How Quarantine Brought Us Back to Our Roots

Holly Bonner

“A good community, as we know, insures itself by trust, by good faith and good will, by mutual help. A good community, in other words, is a good local economy.”

— Wendell Berry

As a recipient of The National Humanities Medal, American writer and activist Wendell Berry stuns modern-day Southerners with his prose on farming and environmental stewardship. A Kentucky native, Berry sets his narratives in quintessential Southern towns like the one he grew up in.

He also has roots in Chattanooga. In 1990, he became an elected member of Chattanooga-based Fellowship of Southern Writers, a literary organization founded in 1987 by 21 Southern writers and other literary luminaries. The University of Tennessee Chattanooga (UTC) also invited Berry to its campus in 2017 for a book signing. 

Fusing Southern traditions with contemporary ideals, Berry has spent the last 60 years talking about how farmers contribute to the wellbeing of our community. Amid the pandemic, this topic is more relevant than ever. 

Some Chattanooga farmers like Chi Farms owner Bates Reed are using empty grocery stores and social distancing as platforms to promote locally grown food and community-supported agriculture (CSA). Connecting farmers to consumers, Chi Farms is a CSA and meal delivery service that brings homegrown produce, handcrafted pottery and pre-made meals directly to its customers’ doors.

“I knew I wanted to create a service-based company that loves its community and brings people together through food,” Reed says.

A few months ago, Reed launched Chi Farms to support cottage industry owners and serve homebound locals. He has since built a loyal customer base, spanning across the Chattanooga area and beyond including Dalton, Rossville and Cleveland.

“We're reaching out to cottage industry partners and delivering their items around town, whether it be handcrafted pottery, strawberry-rhubarb jam or local honey. We want to help boost the economy by giving small farmers another way to make a living,” Reed says.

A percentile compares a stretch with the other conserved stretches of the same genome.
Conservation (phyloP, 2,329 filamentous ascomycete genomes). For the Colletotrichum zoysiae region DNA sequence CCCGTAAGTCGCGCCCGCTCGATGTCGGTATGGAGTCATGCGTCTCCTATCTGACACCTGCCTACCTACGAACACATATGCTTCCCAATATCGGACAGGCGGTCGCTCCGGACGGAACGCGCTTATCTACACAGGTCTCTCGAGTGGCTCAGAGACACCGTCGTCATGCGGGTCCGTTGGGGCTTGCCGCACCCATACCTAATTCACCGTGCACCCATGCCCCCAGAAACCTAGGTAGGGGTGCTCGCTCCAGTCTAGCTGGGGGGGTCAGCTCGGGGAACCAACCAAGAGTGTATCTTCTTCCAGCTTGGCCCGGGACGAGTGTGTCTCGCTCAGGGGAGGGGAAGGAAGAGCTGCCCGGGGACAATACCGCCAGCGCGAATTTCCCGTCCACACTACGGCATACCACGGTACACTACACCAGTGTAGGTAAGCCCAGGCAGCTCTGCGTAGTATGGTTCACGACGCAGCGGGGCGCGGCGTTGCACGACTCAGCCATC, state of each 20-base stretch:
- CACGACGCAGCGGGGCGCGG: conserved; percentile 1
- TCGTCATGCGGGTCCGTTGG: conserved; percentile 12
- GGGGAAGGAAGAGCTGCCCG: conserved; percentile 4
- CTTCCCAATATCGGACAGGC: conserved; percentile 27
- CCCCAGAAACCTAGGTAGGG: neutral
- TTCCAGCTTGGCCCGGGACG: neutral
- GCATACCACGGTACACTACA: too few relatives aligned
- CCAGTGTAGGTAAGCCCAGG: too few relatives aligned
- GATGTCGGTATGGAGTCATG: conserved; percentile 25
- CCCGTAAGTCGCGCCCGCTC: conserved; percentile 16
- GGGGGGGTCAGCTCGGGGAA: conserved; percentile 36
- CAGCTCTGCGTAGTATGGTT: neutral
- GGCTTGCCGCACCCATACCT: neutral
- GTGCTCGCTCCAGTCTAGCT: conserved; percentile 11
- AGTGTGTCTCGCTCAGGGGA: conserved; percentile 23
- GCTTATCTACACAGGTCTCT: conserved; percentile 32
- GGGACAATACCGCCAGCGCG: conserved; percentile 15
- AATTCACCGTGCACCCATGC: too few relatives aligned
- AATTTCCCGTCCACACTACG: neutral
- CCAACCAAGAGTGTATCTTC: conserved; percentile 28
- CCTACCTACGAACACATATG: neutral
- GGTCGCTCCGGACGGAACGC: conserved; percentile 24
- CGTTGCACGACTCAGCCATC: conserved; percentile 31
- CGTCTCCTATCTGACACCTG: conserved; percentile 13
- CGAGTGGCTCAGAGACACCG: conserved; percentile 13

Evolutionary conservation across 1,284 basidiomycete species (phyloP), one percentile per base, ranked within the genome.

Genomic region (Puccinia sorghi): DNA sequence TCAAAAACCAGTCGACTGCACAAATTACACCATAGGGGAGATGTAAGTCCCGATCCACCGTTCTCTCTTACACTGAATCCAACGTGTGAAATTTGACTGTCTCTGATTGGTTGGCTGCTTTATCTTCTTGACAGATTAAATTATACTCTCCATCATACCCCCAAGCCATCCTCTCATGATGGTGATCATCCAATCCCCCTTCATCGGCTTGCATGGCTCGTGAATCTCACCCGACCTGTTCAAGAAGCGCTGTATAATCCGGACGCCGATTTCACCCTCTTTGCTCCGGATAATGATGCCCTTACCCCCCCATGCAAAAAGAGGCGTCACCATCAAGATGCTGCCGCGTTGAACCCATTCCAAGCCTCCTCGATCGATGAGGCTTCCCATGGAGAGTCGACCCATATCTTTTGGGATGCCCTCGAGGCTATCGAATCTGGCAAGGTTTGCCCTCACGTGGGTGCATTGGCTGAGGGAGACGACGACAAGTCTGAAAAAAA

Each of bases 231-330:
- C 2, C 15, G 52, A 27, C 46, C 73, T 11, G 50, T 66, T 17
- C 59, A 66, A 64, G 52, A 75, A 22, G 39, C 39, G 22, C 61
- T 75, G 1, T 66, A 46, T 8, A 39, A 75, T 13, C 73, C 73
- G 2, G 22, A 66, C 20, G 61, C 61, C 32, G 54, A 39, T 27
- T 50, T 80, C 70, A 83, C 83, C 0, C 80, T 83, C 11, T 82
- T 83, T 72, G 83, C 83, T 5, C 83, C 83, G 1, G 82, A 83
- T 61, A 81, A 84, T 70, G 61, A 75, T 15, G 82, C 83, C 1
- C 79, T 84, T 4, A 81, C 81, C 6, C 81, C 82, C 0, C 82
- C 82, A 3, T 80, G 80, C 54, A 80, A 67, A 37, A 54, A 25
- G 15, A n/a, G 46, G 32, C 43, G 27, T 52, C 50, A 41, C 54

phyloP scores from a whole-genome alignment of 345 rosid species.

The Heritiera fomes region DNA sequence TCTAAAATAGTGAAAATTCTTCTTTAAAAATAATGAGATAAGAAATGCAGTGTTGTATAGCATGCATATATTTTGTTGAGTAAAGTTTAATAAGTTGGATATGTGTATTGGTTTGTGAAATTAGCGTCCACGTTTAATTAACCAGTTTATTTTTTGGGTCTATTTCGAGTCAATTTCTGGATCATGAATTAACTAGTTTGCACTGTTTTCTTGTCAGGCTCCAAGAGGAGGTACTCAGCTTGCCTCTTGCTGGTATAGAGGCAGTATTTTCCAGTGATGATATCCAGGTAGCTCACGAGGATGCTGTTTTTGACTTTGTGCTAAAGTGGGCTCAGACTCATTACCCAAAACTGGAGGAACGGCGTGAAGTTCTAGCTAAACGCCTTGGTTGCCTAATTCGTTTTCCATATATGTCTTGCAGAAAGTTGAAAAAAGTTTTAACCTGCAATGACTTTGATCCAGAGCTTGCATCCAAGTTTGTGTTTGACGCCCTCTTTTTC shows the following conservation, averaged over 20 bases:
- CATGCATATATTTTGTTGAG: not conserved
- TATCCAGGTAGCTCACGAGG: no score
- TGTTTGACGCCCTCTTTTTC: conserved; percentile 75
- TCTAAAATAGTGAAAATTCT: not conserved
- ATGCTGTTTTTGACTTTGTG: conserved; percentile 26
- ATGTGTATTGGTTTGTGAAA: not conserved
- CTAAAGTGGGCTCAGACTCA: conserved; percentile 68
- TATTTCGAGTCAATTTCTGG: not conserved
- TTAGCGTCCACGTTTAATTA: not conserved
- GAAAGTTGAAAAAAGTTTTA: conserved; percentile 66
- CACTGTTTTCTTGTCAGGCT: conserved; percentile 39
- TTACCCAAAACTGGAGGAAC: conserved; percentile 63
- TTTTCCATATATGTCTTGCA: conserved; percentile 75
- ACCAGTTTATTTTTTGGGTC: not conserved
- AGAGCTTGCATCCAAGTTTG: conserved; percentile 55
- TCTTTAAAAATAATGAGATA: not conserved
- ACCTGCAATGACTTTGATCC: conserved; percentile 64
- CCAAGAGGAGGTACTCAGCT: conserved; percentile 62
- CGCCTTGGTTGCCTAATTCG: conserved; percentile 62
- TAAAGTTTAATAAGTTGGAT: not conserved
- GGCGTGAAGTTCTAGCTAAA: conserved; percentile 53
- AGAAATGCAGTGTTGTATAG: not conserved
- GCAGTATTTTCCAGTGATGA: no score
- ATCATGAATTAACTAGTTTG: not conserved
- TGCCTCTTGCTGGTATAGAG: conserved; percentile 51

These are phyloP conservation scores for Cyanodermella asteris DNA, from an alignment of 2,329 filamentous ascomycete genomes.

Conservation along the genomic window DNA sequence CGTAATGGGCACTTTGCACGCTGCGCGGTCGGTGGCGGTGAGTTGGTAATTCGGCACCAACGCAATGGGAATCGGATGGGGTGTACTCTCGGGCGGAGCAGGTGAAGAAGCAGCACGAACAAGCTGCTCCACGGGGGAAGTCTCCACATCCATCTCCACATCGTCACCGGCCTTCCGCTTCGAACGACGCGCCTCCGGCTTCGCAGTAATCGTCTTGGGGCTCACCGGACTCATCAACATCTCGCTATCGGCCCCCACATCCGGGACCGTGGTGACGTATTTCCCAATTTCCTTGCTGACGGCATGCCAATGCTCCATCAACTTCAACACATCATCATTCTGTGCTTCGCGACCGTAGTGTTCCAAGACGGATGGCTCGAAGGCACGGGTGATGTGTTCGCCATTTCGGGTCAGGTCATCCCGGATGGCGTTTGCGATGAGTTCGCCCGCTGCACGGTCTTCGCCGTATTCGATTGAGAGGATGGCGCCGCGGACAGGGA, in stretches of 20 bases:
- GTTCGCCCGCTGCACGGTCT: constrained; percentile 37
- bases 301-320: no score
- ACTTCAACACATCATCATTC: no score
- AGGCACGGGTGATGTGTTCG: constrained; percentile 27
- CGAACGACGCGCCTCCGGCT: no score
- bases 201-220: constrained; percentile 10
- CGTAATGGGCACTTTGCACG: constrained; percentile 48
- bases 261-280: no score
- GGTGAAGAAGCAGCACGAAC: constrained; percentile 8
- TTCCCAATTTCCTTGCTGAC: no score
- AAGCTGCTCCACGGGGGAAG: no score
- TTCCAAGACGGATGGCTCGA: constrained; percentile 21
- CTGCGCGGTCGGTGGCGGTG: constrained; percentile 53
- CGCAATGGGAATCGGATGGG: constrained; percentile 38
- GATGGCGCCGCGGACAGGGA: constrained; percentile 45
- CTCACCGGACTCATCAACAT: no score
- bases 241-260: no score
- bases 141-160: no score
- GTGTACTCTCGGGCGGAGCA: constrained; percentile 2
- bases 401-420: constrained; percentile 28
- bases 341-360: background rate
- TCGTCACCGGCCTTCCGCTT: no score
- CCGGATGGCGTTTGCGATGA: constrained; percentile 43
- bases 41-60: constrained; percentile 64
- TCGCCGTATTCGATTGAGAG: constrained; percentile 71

Fresh farm eggs from grass-fed hens are one of the many gems in Chi Farms’ CSA basket. In rural Red Bank, Reed regularly visits his cousin’s farm to retrieve the eggs and sell them to customers.

“These eggs are fresh from a farm – not a factory. And you can taste the difference,” Reed says. 

For him, farming and family go hand-and-hand. Born and raised in Chattanooga, Reed recalls vivid childhood memories of his grandmother’s 3-acre garden outside of Hixson. That's where he first saw the fruits of his labor. 

Reed and his business partners have grown into a family of farmers who trust each other and their products. They aim to teach others to trust the food they eat too, by providing organic and healthy food options at an affordable cost. And every week, Chi Farms donates homemade soup and CSA boxes to people in need. 

“The sad part is so many people don't have the money to eat healthily. So, where do they go with their dollar? A fast food place,” Reed says.

Before Chi Farms, Reed worked on intentional farming communities for over a decade, learning about different culinary cultures all over the country. Those experiences inspired him to want to duplicate CSA businesses like Chi Farms in other communities. 

Community and conversations start around the dinner table. Going forward, Reed works to reestablish farm-to-table values that we’ve lost, especially during a time when many are still isolated.

“Food is going to be what brings us back to our sense of community. When I make a delivery, I can tell that people are looking for good-neighborliness again,” Reed says. 

To learn more about CHI Farms or sign up for the CSA box, visit them here


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